Philip served as treasurer for more than a decade and as president on two occasions. He now serves the organization as director emeritus.
“Over the years, we grew the organization to bring world-class musicians to our series,” he said. Performers have included cellist Yo-Yo Ma, pianist Richard Goode and major string quartets from across the globe.
One reason they were able to bring such noteworthy artists, Philip said, is Howard County’s supportive community. “We had some musicians back several times because they love our audiences,” Philip said.
A gift for bringing people together
Another community member who helped promote the arts, Phyllis Madachy, received a posthumous award for Outstanding Community Supporter of the Arts.
Throughout her decades-long service with the Department of Aging, Howard County Executive Council and the Arts Council, Madachy received many local, statewide and national awards, according to Sharonlee Vogel, immediate past president of Howard County Arts Council.
It is because of Madachy that Vogel became involved in the Arts Council. “She knew I was a visual artist, and she knew my facility for running meetings and bringing people together,” Vogel said.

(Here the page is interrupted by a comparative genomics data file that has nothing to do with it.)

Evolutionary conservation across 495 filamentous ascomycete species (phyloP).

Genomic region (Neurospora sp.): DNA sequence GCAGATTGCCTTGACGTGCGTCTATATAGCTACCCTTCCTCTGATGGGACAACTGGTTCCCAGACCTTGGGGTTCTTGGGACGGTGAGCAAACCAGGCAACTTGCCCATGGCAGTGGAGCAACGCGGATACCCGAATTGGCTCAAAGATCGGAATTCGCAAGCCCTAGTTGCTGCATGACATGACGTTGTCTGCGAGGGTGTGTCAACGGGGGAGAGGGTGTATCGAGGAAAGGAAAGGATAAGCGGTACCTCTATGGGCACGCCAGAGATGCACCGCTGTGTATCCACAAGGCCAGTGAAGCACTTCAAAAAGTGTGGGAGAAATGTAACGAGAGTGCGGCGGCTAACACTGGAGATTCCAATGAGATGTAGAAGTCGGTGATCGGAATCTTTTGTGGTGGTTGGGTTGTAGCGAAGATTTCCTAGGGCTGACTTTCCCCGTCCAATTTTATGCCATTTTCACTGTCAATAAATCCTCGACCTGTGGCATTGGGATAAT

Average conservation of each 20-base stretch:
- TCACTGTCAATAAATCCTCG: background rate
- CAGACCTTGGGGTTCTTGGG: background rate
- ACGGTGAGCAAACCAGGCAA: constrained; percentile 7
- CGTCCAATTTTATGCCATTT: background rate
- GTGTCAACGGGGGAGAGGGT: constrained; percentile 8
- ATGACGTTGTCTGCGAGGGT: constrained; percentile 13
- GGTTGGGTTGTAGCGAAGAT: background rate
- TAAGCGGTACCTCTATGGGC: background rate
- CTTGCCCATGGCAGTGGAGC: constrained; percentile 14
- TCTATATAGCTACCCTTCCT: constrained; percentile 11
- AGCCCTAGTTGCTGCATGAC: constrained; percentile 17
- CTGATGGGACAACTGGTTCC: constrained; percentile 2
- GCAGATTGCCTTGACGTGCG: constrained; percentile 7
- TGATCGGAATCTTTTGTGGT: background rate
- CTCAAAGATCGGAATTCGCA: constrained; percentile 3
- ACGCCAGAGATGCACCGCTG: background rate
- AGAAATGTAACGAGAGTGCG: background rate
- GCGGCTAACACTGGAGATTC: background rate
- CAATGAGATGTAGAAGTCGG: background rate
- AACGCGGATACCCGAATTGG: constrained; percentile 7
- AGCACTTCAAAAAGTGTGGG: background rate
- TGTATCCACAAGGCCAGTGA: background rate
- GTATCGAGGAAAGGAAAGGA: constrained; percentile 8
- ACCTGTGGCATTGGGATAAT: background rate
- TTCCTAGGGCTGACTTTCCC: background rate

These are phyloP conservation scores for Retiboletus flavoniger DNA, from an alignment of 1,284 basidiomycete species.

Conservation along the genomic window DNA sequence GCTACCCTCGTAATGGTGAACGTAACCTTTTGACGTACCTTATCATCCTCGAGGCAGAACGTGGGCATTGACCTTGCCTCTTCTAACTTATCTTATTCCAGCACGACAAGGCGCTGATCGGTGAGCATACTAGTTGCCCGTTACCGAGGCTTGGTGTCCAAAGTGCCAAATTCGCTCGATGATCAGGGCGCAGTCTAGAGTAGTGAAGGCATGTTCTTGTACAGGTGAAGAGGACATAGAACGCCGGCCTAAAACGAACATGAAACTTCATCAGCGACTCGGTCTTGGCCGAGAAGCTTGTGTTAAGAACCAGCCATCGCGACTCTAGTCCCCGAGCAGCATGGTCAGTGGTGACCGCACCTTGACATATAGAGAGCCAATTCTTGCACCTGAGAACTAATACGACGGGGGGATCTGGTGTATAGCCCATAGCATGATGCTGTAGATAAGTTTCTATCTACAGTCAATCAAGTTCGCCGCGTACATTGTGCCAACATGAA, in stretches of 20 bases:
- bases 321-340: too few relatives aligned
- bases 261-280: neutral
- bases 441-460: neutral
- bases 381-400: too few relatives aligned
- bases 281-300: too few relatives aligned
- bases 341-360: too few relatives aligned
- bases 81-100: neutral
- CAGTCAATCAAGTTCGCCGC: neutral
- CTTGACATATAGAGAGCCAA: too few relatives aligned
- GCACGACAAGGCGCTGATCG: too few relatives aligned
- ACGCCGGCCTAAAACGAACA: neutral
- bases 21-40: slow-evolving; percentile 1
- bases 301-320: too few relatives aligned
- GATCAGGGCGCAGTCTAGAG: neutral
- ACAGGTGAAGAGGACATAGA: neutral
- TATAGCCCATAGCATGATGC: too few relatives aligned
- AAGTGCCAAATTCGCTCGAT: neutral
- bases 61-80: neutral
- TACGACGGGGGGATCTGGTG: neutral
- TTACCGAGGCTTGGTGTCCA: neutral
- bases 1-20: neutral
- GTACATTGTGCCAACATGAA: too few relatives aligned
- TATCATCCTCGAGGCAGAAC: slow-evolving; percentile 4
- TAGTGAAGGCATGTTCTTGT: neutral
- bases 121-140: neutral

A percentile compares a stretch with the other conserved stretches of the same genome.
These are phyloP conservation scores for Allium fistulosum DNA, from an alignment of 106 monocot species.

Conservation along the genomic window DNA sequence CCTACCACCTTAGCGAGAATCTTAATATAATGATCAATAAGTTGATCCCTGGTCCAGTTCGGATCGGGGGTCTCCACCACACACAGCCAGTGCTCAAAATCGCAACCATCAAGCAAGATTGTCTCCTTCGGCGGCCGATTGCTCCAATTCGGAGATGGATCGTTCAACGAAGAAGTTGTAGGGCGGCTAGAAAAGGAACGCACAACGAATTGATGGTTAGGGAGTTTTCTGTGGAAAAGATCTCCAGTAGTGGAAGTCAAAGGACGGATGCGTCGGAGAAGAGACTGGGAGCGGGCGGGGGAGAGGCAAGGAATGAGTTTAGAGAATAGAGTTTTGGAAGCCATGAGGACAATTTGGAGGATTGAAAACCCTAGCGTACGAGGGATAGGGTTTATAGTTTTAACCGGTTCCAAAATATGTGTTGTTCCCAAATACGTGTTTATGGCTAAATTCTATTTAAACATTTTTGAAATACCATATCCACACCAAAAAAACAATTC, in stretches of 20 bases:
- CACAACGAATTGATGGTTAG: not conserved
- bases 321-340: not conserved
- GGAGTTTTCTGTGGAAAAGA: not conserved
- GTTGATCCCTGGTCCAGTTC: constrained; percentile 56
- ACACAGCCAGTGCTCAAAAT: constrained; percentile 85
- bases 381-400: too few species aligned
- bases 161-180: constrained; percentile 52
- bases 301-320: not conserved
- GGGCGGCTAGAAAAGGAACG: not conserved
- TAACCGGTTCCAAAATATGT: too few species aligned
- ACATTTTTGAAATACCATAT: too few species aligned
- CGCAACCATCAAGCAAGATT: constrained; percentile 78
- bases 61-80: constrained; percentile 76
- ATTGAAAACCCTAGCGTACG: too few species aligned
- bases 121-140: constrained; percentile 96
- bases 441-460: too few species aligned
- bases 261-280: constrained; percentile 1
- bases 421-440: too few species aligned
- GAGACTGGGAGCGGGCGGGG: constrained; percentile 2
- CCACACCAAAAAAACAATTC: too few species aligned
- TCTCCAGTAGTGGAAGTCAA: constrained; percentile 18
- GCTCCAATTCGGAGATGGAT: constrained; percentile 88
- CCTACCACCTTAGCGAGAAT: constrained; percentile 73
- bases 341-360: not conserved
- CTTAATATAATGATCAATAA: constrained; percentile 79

Madachy, who died last year, had a broad network of people throughout the community, and she connected people who might benefit from knowing each other.
“She was a builder of relationships, a builder of organizations, and a builder of the community,” Vogel said. “She brought synergy to everything she touched.”
Because of her remarkable skills, Madachy tried to fully retire several times but would then get asked to help with various projects.
When describing Madachy’s ability to connect people in the community, Vogel said she was in some ways an artist herself: “She put pieces together, and the pieces she put together created a beautiful mosaic for everyone else.”